It might be one of the most effective visual tricks I’ve ever seen in film: a father and son enter a basement room, and the father flicks a light switch, which bathes the room in a harsh red light. “Oops,” he says, turning that switch off and flicking another one, which gives the room a familiar fluorescent glow. The room is the former workspace of the man’s wife, a deceased war photographer. The red light, the trademark of a photographer’s darkroom, was a bold reminder of the family’s past and present, unable to stray from the unearthly glow of a lost loved one.
It’s a wonder that I liked Louder Than Bombs. Norwegian director Joachim Trier’s first film, Reprise, was Norway’s submission for the Best Foreign Language Film Oscar in 2006, but I was not so enamored by it. To me, it seemed like a heavy-handed attempt to recreate Trainspotting with far less compelling characters. But I saw potential in the director, and I wanted to see if he could impress me with his newest film (he’s made one film in between, Oslo, August 31st, which I haven’t seen). As it turns out, this is exactly the film I knew he had the potential to make, and I left the theater with that uplifted yet melancholy feeling that always accompanies the viewing of a great film.
This is Joachim Trier’s first English-language film, starring well-known American actors Jesse Eisenberg, Amy Ryan, and Gabriel Byrne, as well as an up-and-coming young American actor, Devin Druid. These characters spend the film reeling from the central event of the film, the death of wife and mother Isabelle Reed, played by French actress Isabelle Huppert. The film gains its title from a Smiths compilation album, which is not surprising given the director’s penchant for 80’s-inspired soundtracks, despite none of the band’s music actually appearing in the film.
Druid puts in an excellent performance as aloof and moody high schooler Conrad Reed, a sympathetic character who remains scarred by his mother’s death. Jesse Eisenberg plays a tougher version of his usual adroit academic character, Conrad’s sociologist older brother Jonah, who must deal with the apprehensions of being a new father. Gabriel Byrne (the father of the two boys), Amy Ryan (Conrad’s schoolteacher), and Isabelle Huppert (the deceased photographer) rotate around each other in a middle-aged love triangle where one of the three players just happens to be dead.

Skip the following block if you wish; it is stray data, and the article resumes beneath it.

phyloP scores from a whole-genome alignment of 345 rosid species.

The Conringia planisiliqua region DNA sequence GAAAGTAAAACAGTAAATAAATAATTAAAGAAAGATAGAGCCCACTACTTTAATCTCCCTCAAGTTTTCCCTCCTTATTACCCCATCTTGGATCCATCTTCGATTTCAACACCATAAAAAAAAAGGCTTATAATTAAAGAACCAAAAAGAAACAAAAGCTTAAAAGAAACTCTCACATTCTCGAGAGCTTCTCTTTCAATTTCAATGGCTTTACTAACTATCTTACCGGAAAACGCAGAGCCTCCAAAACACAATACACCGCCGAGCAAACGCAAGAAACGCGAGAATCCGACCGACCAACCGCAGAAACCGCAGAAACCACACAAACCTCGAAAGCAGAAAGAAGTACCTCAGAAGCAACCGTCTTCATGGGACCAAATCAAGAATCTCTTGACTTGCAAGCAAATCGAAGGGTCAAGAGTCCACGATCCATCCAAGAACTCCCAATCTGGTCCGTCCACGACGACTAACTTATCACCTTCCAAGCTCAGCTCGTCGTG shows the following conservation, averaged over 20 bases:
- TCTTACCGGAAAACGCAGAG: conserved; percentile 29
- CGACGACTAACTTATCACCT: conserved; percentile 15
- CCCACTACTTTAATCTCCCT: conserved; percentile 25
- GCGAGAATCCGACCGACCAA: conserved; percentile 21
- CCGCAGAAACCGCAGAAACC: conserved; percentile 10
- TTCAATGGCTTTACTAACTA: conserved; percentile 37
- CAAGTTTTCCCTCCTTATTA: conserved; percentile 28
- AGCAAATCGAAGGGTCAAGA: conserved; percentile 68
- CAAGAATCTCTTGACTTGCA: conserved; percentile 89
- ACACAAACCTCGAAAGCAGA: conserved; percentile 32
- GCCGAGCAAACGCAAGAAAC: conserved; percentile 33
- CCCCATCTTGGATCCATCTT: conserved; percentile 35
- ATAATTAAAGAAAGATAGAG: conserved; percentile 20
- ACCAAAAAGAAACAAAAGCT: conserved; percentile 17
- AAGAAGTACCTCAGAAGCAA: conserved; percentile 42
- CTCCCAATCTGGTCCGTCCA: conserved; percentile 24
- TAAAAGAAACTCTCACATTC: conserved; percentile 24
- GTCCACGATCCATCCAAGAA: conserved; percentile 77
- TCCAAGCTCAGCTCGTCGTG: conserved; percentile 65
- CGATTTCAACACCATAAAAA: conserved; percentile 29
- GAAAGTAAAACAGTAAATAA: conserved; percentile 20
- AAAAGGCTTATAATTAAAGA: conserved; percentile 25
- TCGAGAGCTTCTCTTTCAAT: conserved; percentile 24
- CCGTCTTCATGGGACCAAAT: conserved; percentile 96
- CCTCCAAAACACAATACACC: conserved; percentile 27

The film is admittedly overstuffed. It has too many ideas, but it succeeds more often than not. Louder Than Bombs tries to be many things, among them a teen comedy-drama, a film about struggling twenty-somethings, and a thoughtful adult drama. As unlikely as it may sound, it manages to effectively be all of these things, and more. The complex relationships between the characters are fascinating, and Louder Than Bombs avoids the dreaded self-seriousness that plagued Reprise. The film focuses on different characters in its revolving cast periodically, and just when you start to wonder what the other characters might be up to, the film deftly switches back to another character’s story. There are also several jumps back in time that help flesh out who Isabelle was and what effect she had on her family while she was alive.
The one weakness of this film that it occasionally presents jarring slow-motion tableaus that acted as dream sequences to reflect the character’s inner thoughts, which I thought did not mesh well with the realist drama that made up most of the film. These fantasy segments strongly reminded me of the introductory sections of several recent Lars von Trier films. Fitting then, that the directors are distant relatives.
Some critics have been disappointed by Louder Than Bombs, remarking that it “lacks an emotional center” or that it “doesn’t add up to much”. No, the film does not end on a definite note, and nothing is tied up in a neat little bow. In fact, the characters may be just as, if not more lost at the end of the film than they were at the beginning. But this didn’t weaken the film for me. Every character in this movie made me care about their stories from beginning to end. Our lives go on after the credits roll, so why shouldn’t theirs as well?